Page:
Pickup charges for container users are becoming more expensive across Chinese ports due to increasing container imbalances. Prices have reached $950 per one 40HC container ex Shanghai (China) to Duisburg (Germany) in week 42. In this blog, we will look at stretches and discuss how equipment imbalances are affecting pickup charges.
According to Container Availability Index data, European and the US importers currently struggle to return empty containers to Asia. As a result, these ports suffer from increasing dwell times and port congestion. On the other hand, carriers in Chinese ports are setting new regulations to control the imbalances. Hapag Lloyd, for example, will now only release empty containers from its mainland China depots for a maximum of eight days prior to the arrival of the sailing.
To learn how the current market situation reflects on the pickup charges, we have analysed thousands of data points from successful transactions on xChange. But before we run through the findings, let’s briefly explain why there are pickup charges when organizing one-way container moves and how you calculated them.
Why do container owners levy pickup charges?
A pickup charge is a onetime charge for each container that is picked up at the POL. Container owner and user negotiate the pickup charge for each deal. This charge can be paid by both the supplier or the user, depending on the market situation.
Let’s look at a location in which the supplier has a shortage of containers first. In this case, it could be China with decreasing container availability, the pickup charges will typically be paid by the user.
While if the user picks up boxes from a location with a large surplus, such as the US/Europe at the moment, and moves it to a deficit location, the supplier often pays container users to reposition their empty equipment into deficit locations.
Average pickup charges for container users
Stretch — AVERAGE of PU Charge (in USD)
ANTWERP – MUNDRA – 56.5
SHANGHAI – TACOMA, WA – 61.4
PORT KELANG – KARACHI – 82.25
PORT KELANG – NHAVA SHEVA – 91.08
QINGDAO – MOSCOW – 241
SHANGHAI – MOSCOW – 243
SHANGHAI – DUISBURG – 617
SHANGHAI – WARSAW – 735
SHANGHAI – GOTHENBURG – 739.5
For this table, we looked at the most used stretches on Container xChange in the last 4 years. The average price to pickup equipment varies between different locations and container types. On average, container users pay $256 to pick up containers on the platform (if pickup charge > 0).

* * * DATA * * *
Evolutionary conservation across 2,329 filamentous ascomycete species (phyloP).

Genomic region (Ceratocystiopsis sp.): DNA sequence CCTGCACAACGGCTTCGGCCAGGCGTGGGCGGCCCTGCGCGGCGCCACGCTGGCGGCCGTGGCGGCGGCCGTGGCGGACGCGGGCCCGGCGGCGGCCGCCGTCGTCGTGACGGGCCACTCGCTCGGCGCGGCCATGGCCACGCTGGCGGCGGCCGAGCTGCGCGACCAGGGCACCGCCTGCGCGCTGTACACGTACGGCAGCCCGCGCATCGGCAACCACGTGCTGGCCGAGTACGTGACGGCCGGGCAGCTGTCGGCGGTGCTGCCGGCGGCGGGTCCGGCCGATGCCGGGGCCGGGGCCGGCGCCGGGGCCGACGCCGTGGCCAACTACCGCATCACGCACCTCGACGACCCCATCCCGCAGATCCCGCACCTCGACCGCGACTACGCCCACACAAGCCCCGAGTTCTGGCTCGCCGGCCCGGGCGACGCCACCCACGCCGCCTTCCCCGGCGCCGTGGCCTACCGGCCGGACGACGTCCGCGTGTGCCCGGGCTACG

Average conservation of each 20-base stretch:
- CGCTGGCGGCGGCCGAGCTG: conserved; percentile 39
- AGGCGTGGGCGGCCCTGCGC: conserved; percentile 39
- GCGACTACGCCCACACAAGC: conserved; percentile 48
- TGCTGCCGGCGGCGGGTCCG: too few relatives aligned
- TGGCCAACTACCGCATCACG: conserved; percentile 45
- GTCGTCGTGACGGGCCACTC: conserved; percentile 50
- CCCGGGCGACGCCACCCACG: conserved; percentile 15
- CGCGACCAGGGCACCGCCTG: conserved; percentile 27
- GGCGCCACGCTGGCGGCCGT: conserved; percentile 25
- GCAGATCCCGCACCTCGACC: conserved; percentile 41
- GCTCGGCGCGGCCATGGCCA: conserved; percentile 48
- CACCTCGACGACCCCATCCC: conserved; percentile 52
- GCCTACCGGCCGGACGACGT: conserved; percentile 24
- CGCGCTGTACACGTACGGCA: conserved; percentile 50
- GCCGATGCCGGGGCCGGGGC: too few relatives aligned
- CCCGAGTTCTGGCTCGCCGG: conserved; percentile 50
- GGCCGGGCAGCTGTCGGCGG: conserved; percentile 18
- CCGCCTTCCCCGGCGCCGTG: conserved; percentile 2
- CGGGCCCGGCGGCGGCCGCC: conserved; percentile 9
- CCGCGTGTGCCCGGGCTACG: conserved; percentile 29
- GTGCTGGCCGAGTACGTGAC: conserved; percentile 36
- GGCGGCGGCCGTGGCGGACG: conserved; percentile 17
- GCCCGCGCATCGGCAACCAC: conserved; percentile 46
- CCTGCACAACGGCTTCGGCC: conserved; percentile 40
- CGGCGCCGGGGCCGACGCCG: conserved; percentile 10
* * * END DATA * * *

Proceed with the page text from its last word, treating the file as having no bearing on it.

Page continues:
The top 10 stretches on xChange show that the average pickup charge for the stretches between Chinese and European ports have been more expensive than other ones over the last 4 years with around $640 on average.
Precisely, Shanghai, China to Gothenburg, Sweden is the most expensive stretch as the users have to pay $739 on average to pick up a container. Looking at the development of the last few weeks we can see record numbers for 40HCs at $1050 per container in week 41 and $1250 in week 36. Comparing such record numbers to 2019 demonstrates the current equipment situation.
Another expensive stretch is Shanghai – Warsaw, Poland where container users pay $735 on average. Our data shows that this stretch has maintained a relatively high average over the years. It was $870 on average in 2018, $640 on average in 2019 and $650 in 2020 – most likely due to Warsaw’s inland location.
Average pickup charges for Suppliers
Stretch — AVERAGE of PU Charge (in USD)
DUISBURG – QINGDAO – 59.16
DUISBURG – TIANJIN – 63
DUISBURG – SHANGHAI – 76.35
ANTWERP – NINGBO – 77.5
ANTWERP – TIANJIN – 78.8
ANTWERP – QINGDAO – 83
ANTWERP – SHANGHAI – 87
ANTWERP – DALIAN – 101
ROTTERDAM – SHANGHAI – 128
ROTTERDAM QINGDAO – 133
Looking at charges paid by container suppliers, you can see that the most expensive stretches are ex European ports to China, which is not surprising giving the container imbalance between the continents. However, it is also interesting to see that the average rate of $90 that suppliers pay to reposition equipment from Europe to China is much lower than, for example, what users are currently paying for the pickup units across China.
The most expensive stretch here is Rotterdam, the Netherlands to Qingdao, China. The suppliers paid $136 on average during the last 4 years on xChange to reposition their equipment to China. Pickup credits paid by container owners were usually at around $120 per unit, dropping to $0 – 25, since week 40, due to the current equipment situation.
Other locations where suppliers had to pay more pickup charges for repositioning units to China are Antwerp, Belgium – as well as Hamburg and Duisburg in Germany. From Antwerp, suppliers pay $83 on average, 2019 it was $76 dropping to $59 in 2020. Pickup charges ex Duisburg were not different averaging $76 since 2017 but dropping to $38 on average in 2020 and even $0 since week 31.
(Source: Container xChange)
Sea News Feature, October 26